This is Bjørn Hallstein Holte’s page.
I am a social anthropologist and an assistant professor at VID Specialized University. I am based in Oslo, but also work in Stavanger, in Norway. My main areas of academic interest are socioeconomic inequalities, social integration, and social exclusion. I have conducted research with youth in Africa and the Nordic countries. My most recent research was on youth exclusion and religious organisations in Oslo and I have previously conducted fieldwork at an elite boarding school in Kenya. My research has been published in YOUNG – Nordic Journal of Youth Research and Volunteer Economies: The Politics and Ethics of Voluntary Labour in Africa, an edited volume published by James Currey.
My most recent research was part of the Norwegian case study of Youth at the Margins (YOMA), a Nordic-South African research project on marginalised youth and faith-based organisations. The project expired at the end of 2016, but the main results are not yet published. My research for the project concerned the relations between young people not in education, employment, or training (NEET young people) and religious organisations in a super-diverse city district of Oslo. The research included Christian, Muslim, and Buddhist organisations in the city district. I currently have papers in progress on the NEET concept, religious organisations’ activities and engagements for youth in the case study city district, and religious organisations’ role in social integration and system integration in super-diverse cities and urban communities.
My doctoral thesis, which will soon be available online, discusses how social scientists have understood and should understand social cohesion. It draws on the Norwegian YOMA case study and asks how the religious organisations’ activities and engagements for youth in the super-diverse case study city district contribute to social cohesion.
Click each reference for abstract and access details.
The concept of ‘not in education, employment, or training’ (NEET) has gained wide usage in youth research over the last two decades. This article reviews the concept’s background and discusses how it is linked to population statistics. Drawing on literature within the fields of anthropology, sociology, and educational research, as well as field research conducted in Norway, the article discusses how, by meeting young people categorized as NEET for interviews and participant observation, researchers can address other aspects of their lives than have been counted. Researchers who meet young people find that the concept means different things in everyday speech than in published research. The article concludes by suggesting how research based on meeting young people categorized as NEET can contribute to a body of knowledge that has mainly been produced by counting NEET young people.
This chapter is based on ethnographic research among students from an international boarding school in Kenya who volunteer at a Bible Club for children from poor families. I show how volunteering as encounters across vast socioeconomic differences feeds into the formation of the students as privileged subjects. I understand volunteering in relation to two other modes of engagement with the ‘people outside the gates’ of the school that are commonly portrayed in the anthropological literature on gated communities: their exclusion as peril and their inclusion as labour. Volunteering works to a very different effect from these. While volunteering, the students relate to the children as members of a public towards which they have responsibilities but of which they are not themselves part. Volunteering thereby affirms the students’ privilege and instils dispositions for loving and responsible exercise of it in them.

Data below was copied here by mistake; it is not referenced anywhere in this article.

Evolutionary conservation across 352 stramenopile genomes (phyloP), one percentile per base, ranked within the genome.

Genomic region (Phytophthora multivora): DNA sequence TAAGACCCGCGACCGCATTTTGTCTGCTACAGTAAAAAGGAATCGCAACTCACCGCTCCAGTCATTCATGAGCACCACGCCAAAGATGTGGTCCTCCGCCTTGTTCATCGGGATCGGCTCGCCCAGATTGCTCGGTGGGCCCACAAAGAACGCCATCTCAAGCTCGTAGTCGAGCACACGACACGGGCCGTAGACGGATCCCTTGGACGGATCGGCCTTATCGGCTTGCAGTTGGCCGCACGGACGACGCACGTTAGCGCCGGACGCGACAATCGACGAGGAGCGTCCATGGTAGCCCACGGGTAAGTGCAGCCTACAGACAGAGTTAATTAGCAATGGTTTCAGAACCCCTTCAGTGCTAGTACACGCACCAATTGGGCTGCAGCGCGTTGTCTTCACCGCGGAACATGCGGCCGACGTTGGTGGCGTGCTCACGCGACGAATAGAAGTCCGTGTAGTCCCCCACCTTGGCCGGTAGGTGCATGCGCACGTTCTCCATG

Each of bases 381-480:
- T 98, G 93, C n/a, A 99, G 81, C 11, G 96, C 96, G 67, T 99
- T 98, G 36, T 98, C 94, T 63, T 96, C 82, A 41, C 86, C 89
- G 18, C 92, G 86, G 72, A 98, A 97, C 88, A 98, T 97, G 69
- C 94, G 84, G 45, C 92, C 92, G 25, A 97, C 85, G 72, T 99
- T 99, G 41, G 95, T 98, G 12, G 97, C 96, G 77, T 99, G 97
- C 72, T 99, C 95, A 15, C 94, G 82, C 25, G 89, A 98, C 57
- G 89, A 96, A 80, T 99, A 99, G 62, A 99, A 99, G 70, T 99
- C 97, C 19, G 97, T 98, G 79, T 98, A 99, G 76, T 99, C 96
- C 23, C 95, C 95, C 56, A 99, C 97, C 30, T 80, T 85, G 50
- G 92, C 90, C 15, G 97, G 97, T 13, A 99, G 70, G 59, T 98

‘Research within the YOMA project: New research results from a PhD project - methodological insights.’ CODE seminary, VID Specialized University, 20 March 2018.
‘Religious organizations’ role for marginalized youth in South Africa.’ Workshop on African Initiated Churches and Sustainable Development. Humboldt-Universität zu Berlin, 6 June 2017.
‘Understanding youth marginalisation through NEET: A South African – Nordic European exchange of perspectives’ (with I. Swart). Diaconia in Dialogue: The Challenges of Diversifying Contexts. ReDi Biannual Conference, Diak, Helsinki, 16 September 2016.
‘Them and us. Reflections about how religious organizations perceive young people at the margins in a multi-cultural city district of Oslo’ (with K.K. Korslien). Diaconia in Dialogue: The Challenges of Diversifying Contexts. ReDi Biannual Conference, Diak, Helsinki, 16 September 2016.
‘Religion as communication.’ Construction and Disruption: The Power of Religion in the Public Sphere. Socrel Annual Conference, Lancaster University, 13 July 2016.
I teach and supervise students at the bachelor programmes in social work and social studies and the master programmes in intercultural work and global studies at VID Specialized University in Oslo and Stavanger.
I have held guest lectures in master courses at MF Norwegian School of Theology and the Faculty of Theology and Religion at the University of Pretoria (both 2017), been an external examiner for master theses at the Department of Social Anthropology at the University of Oslo (2016 and 2017), and a seminar tutor at bachelor courses in social anthropology and development studies at the University of Oslo (2011 to 2013).